NCAA: King University men’s basketball program fined, on probation for ‘impermissible benefits and academic misconduct’


BRISTOL, Tenn. (WJHL)- Officials with the NCAA said the King University men’s basketball team has been penalized due to violations involving “the university’s work-study program, impermissible benefits and academic misconduct.”

A release issued by the NCAA Friday said in part, “The work-study violations involved 28 men’s basketball student-athletes receiving more than $22,000 of pay they did not earn, according to the committee. The student-athletes, who were supervised by the former associate head coach, rounded up the amount of time they worked and logged inaccurate hours, including times when they were competing. The former associate head coach approved the hours without confirming the accuracy. In addition, the university did not appropriately act on information suggesting the reported hours might be inaccurate.”

According to that release, the committee also found the former head coach, “violated head coach responsibility rules and the university did not monitor the men’s basketball work-study program.”


The NCAA release also detailed the following penalties and corrective measures that the King University men’s basketball team will now face:

  • Three years of probation.
  • A reduction of men’s basketball scholarships from 10 to 8.5 for the 2019-20 and 2020-21 academic years (self-imposed by the university).
  • A vacation of records in which student-athletes competed while ineligible. The university must provide a written report containing the contests impacted to the NCAA media coordination and statistics staff within 14 days of the public decision release.
  • A $2,500 fine.
  • A prohibition of men’s basketball official paid visits for one year (self-imposed by the university).
  • The university must provide a copy of the infractions decision to its regional accrediting agency because the case involved academic misconduct.
  • A one-year show-cause order for the former head coach. During that period, any NCAA member school employing him must show cause why he should not have restrictions on athletically related activity.
  •  two-year show-cause order for the former associate head coach. During that period, the associate head coach cannot supervise any work-study students and must attend an NCAA Regional Rules Seminar during both years of the period. He must be suspended from the first three conference games of the first season of his employment and must be prohibited from all off-campus recruiting from July 1, 2021, through Oct. 14, 2021.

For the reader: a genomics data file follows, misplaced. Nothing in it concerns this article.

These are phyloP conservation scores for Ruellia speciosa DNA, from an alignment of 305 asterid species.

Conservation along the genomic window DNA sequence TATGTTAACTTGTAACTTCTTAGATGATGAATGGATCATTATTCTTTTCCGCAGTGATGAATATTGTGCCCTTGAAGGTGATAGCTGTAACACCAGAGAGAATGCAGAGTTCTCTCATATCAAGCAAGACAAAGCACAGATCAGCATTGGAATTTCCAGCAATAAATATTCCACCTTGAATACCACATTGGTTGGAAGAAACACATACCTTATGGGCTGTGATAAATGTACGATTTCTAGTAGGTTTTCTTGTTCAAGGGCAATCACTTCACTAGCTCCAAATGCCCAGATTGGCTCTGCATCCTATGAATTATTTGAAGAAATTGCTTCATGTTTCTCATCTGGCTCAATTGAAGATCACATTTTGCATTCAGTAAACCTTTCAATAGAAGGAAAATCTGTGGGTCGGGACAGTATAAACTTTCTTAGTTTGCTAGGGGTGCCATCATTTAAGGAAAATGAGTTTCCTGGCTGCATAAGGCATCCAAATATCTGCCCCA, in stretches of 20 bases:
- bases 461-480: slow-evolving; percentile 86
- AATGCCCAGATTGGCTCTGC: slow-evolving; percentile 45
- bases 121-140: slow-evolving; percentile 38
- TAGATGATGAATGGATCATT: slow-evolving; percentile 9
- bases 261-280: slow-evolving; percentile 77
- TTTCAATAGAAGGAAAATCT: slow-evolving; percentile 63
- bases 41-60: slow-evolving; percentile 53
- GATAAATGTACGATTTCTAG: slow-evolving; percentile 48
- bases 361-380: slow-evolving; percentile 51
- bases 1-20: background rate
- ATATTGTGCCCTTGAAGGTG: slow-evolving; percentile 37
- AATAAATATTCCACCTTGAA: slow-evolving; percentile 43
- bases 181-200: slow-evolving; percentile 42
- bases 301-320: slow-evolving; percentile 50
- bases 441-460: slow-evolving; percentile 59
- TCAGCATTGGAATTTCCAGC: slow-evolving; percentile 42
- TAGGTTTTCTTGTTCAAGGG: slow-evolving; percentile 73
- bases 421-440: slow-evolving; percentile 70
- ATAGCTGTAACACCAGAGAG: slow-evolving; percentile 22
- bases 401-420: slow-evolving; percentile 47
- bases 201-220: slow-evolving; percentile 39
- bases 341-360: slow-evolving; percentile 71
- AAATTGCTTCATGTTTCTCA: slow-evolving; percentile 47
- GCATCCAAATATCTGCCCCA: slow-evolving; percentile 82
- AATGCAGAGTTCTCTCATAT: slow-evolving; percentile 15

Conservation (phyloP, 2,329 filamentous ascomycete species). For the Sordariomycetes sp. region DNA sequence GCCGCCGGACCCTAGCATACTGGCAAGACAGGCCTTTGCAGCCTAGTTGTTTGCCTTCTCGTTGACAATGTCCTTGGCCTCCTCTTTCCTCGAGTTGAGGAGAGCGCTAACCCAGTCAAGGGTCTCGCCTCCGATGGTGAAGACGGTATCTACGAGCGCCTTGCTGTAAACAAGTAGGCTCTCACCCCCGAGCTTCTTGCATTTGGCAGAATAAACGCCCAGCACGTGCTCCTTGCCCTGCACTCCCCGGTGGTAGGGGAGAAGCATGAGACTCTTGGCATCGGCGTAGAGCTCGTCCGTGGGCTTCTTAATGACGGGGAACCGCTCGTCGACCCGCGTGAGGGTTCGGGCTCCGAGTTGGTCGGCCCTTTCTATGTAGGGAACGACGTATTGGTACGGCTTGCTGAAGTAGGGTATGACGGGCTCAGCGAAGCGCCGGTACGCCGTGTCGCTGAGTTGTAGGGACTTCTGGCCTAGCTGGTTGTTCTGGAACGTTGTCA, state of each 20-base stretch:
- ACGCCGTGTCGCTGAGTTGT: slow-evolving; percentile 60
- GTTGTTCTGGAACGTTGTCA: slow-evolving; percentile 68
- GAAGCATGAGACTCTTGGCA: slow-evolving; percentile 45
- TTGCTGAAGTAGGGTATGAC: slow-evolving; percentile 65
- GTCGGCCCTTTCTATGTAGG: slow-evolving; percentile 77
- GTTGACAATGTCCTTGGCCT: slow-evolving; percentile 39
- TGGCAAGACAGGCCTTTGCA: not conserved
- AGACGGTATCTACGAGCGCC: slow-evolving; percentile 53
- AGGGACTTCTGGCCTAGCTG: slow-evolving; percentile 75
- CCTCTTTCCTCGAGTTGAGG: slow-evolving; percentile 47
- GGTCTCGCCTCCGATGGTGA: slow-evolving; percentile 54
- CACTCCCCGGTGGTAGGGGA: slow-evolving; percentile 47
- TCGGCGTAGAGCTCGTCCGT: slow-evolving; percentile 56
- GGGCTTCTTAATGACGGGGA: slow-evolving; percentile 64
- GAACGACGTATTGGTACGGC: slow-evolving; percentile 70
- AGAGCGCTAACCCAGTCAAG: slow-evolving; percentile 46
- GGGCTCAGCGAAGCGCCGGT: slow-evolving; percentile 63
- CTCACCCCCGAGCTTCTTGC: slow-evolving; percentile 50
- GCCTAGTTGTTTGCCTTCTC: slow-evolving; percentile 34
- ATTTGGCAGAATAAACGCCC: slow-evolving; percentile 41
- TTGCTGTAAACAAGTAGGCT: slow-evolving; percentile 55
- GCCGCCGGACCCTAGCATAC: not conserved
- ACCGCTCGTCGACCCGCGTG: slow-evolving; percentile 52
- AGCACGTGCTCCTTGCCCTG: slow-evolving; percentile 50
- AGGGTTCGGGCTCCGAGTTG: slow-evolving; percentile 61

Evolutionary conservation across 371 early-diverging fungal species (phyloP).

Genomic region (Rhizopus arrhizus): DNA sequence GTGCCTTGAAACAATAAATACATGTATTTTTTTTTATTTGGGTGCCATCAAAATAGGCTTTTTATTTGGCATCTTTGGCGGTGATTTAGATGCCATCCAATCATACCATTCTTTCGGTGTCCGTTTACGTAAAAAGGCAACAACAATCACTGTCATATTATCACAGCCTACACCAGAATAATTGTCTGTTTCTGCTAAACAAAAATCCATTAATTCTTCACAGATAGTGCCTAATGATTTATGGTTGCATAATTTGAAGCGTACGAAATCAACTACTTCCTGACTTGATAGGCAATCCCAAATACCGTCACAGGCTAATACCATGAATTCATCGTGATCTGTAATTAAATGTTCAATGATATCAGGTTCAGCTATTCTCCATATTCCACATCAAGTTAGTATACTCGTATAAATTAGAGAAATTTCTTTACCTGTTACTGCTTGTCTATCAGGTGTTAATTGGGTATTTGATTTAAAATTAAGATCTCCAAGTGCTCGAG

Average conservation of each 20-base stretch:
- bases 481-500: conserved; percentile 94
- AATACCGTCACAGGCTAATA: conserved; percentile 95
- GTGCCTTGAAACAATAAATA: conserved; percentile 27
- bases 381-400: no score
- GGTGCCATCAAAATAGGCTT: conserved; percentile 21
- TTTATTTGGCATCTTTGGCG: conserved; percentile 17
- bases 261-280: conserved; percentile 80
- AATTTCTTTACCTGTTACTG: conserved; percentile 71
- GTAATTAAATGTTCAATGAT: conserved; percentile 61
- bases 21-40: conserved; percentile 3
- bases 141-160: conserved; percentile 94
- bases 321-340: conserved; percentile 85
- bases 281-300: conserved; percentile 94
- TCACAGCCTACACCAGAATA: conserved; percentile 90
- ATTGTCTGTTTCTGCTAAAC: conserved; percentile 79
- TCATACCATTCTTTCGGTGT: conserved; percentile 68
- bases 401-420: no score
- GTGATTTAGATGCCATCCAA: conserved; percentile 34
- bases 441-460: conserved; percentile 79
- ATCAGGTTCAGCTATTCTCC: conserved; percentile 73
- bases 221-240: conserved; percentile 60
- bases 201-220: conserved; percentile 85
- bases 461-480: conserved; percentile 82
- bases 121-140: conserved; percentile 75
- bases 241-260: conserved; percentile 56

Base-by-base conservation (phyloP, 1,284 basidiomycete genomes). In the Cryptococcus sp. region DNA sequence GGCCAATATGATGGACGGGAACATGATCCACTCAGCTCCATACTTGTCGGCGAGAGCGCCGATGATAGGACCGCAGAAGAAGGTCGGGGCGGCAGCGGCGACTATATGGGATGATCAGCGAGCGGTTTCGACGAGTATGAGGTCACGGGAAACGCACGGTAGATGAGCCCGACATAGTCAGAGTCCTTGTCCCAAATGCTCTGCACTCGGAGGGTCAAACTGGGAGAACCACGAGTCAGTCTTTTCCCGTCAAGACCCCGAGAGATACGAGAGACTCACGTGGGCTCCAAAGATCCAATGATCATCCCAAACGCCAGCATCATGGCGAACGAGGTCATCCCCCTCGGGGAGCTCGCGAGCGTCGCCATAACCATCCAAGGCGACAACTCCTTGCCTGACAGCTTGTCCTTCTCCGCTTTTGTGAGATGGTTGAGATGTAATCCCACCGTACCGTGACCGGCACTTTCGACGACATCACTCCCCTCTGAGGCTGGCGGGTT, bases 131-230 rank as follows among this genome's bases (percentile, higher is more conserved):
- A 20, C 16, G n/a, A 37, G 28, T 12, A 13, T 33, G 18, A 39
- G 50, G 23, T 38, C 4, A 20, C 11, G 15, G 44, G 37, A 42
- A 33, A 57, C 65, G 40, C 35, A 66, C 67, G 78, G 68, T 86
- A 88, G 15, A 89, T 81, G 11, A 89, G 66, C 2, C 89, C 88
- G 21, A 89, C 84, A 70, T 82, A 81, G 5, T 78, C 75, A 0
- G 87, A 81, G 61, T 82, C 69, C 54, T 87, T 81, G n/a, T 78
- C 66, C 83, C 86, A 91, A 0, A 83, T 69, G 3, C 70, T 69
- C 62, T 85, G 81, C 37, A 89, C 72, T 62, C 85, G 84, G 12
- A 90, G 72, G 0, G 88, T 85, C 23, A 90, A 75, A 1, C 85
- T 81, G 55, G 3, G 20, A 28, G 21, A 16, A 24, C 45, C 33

• The men’s basketball coaching staff must attend an NCAA Regional Rules Seminar in either 2020 or 2021 (self-imposed by the university).

Director of Athletics for King University, David Hicks, issued the following statement to News Channel 11 on Friday:

“Today’s decision by the NCAA concludes what has been an extremely challenging and disappointing chapter for King’s men’s basketball program. In order to move forward, you must acknowledge and correct your wrongdoings, and that is where we are today. While this is a difficult process, I can assure you that our men’s basketball program has emerged stronger, and is committed to upholding the high values and expectations of the University community.”

David Hicks, Director of Athletics

News Channel 11 also received the following statement from King University’s men’s basketball coach, Jason Gillespie:

“I’m excited to be back at King, and I’m looking forward to tipping off the upcoming men’s basketball season. While it will be a challenge to replace the outstanding group of seniors that played a key role in the Tornado’s success in recent years, our program has an incredibly solid foundation that we can build on starting with this year’s squad.”

Jason Gillespie, King University Men’s basketball coach

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